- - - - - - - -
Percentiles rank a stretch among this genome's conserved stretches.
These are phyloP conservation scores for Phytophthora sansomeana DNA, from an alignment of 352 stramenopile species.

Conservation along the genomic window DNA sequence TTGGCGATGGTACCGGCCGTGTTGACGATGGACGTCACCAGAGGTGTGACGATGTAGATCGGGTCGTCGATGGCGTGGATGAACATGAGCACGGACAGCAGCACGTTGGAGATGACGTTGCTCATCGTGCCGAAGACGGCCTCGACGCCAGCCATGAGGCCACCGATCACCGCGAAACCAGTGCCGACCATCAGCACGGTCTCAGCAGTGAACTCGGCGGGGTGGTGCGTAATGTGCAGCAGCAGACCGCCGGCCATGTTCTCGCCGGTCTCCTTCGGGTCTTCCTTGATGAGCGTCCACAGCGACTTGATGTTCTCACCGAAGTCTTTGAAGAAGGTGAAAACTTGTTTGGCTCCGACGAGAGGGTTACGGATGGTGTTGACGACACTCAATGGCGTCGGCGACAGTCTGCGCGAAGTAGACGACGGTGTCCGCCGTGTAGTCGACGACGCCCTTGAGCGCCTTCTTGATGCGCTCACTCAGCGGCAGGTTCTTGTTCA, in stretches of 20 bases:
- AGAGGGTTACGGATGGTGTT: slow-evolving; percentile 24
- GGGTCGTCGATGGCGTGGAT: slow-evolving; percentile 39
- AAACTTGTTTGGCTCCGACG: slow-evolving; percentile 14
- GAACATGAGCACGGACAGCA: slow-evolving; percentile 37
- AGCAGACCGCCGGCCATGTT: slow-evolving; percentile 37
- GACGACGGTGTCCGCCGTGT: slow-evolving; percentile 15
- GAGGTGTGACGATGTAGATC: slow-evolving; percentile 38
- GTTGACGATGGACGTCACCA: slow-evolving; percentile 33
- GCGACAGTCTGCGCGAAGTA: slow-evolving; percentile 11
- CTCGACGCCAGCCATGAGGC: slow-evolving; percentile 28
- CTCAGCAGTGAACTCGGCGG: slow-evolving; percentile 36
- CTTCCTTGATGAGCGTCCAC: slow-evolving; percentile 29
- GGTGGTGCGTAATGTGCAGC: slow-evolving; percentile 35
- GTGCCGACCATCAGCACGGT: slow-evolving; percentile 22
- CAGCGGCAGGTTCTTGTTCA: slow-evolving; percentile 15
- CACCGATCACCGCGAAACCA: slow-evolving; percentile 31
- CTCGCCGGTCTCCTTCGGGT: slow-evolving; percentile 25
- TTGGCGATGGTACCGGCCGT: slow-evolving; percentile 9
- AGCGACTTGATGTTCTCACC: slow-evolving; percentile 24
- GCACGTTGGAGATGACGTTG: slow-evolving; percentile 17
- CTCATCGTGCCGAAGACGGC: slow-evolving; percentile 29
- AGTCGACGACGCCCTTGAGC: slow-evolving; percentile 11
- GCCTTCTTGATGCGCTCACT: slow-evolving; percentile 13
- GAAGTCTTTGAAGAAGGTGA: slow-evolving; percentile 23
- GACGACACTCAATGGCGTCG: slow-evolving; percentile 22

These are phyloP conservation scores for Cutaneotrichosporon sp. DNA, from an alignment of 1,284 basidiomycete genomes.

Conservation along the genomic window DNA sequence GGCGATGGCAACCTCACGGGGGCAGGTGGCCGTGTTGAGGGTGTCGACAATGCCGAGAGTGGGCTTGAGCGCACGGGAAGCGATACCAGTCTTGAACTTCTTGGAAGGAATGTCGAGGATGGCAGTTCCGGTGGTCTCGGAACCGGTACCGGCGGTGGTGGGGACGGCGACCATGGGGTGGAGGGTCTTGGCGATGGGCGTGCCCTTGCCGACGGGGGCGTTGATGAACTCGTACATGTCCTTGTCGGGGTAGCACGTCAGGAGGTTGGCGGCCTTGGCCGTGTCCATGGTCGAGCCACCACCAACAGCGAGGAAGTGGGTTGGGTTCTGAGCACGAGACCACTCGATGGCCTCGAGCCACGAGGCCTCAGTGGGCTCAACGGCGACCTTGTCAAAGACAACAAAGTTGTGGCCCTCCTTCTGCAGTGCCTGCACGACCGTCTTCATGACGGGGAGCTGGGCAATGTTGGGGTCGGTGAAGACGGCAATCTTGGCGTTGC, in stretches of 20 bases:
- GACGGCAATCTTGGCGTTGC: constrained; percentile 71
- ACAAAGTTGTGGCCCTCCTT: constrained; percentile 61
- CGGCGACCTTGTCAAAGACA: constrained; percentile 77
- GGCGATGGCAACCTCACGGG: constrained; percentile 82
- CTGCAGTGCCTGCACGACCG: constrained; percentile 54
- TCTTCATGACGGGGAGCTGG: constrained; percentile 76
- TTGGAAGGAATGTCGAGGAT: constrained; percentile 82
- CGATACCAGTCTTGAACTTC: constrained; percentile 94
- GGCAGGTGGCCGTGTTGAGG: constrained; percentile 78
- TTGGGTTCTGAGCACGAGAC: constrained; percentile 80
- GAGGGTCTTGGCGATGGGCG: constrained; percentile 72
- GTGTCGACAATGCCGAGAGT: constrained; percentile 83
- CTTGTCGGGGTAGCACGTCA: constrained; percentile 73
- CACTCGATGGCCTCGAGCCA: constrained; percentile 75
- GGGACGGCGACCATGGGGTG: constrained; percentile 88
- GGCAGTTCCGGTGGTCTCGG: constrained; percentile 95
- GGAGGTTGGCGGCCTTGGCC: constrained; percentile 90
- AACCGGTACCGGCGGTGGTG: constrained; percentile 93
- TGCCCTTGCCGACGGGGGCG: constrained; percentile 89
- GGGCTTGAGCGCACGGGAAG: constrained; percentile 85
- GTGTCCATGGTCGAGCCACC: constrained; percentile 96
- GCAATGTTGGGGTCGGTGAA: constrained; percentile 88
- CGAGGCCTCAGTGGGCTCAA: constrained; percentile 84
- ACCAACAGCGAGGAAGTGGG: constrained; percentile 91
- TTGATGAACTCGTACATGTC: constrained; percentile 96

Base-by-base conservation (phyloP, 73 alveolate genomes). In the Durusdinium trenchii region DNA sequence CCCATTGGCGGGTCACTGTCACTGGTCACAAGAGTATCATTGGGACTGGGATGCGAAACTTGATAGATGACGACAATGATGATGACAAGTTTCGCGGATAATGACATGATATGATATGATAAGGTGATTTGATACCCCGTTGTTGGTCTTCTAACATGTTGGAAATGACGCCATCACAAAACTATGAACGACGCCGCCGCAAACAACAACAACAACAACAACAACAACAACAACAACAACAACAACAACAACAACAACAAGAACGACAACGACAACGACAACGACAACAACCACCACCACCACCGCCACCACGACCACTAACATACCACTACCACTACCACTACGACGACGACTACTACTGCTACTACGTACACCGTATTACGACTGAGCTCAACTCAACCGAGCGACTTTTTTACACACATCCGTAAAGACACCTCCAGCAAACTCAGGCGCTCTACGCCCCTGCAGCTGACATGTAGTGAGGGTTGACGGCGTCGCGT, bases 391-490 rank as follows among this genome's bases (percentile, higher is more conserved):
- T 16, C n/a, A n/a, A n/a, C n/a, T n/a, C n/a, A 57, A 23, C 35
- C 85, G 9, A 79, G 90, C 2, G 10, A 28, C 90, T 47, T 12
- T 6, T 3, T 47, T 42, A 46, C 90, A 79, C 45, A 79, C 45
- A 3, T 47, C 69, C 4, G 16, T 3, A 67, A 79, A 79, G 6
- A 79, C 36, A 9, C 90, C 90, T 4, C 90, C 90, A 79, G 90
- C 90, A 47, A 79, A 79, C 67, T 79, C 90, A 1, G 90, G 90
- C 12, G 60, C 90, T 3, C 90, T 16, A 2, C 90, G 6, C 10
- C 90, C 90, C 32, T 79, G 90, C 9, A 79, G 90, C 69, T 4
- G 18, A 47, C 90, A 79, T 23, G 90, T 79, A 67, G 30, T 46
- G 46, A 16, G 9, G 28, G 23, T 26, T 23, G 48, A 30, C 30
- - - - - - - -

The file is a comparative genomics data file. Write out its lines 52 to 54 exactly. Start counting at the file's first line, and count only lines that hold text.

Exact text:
- GCAATGTTGGGGTCGGTGAA: constrained; percentile 88
- CGAGGCCTCAGTGGGCTCAA: constrained; percentile 84
- ACCAACAGCGAGGAAGTGGG: constrained; percentile 91